• [0064]
    Every message in and out of the network point passes through the data router thread 110 a for message integrity verification, and if correct, is then forwarded to next respective thread for further handling and processing. The data router thread 110 a, shown in FIG. 7, executes whenever either of the following events are triggered: a message from network point Tx/Rx 290 a is received 111; logging data from flexible interface module 300 is received 112; and an output message from message dispatcher thread 110 c, decomposed in FIG. 10, is received 113. The message is taken from respective data router thread 110 a input queue and filtered 114 ensuring message is valid by ensuring message integrity, valid logical source address 502, and the rest of message header consistency. Then, the inactivity timer is reset 115 avoiding entering into a sleep mode thread 110 d, then, a route selector function 116 looks into the message logical destination entity 503 (e.g., “LOCAL”, “INTRA”, “MOBILE”, “STATIONARY”, “DATA IN/OUT DEVICE”, “LINKED COMPUTER”) and conveys the message to either network point Tx/Rx thread 290 a transmitting queue 117, or flexible interface module 300 output queue 118, or forwards message to data logger thread 110 b event input queue 119 for further handling and processing.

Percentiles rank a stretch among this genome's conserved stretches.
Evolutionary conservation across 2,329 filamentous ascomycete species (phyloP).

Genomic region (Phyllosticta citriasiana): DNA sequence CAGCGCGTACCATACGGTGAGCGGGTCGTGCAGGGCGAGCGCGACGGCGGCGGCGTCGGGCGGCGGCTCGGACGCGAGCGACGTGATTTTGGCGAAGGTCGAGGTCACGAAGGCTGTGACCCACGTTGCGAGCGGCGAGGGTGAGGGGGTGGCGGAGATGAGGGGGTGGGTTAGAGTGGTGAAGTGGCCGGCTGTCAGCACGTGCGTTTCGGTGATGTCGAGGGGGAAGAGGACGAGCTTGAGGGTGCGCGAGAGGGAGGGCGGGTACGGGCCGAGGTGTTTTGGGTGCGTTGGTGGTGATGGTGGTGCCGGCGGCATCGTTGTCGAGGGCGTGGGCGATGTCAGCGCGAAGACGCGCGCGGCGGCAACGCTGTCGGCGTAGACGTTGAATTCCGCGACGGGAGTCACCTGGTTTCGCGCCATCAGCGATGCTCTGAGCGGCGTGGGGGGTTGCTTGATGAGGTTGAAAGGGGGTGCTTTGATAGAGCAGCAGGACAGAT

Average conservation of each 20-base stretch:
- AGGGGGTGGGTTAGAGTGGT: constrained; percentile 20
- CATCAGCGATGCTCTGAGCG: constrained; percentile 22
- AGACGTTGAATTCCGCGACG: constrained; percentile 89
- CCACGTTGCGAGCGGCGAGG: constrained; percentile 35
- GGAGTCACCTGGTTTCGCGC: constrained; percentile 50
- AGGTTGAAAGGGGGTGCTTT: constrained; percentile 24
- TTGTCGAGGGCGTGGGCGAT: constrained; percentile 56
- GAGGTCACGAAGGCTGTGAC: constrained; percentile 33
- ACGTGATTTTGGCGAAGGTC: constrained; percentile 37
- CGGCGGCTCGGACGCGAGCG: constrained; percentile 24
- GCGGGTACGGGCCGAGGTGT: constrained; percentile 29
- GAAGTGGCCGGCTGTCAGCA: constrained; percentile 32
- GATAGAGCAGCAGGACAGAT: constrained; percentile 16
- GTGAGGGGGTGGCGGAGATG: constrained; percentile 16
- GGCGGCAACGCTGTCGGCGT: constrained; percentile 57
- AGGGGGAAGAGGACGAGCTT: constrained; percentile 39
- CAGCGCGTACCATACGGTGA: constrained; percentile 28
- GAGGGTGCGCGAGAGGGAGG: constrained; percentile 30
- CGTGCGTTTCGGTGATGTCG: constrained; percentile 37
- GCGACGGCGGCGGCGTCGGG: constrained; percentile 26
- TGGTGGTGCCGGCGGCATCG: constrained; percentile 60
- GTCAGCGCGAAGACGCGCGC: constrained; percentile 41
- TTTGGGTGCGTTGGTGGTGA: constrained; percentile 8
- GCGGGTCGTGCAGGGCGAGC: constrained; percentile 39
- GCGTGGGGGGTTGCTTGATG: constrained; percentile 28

• [0065]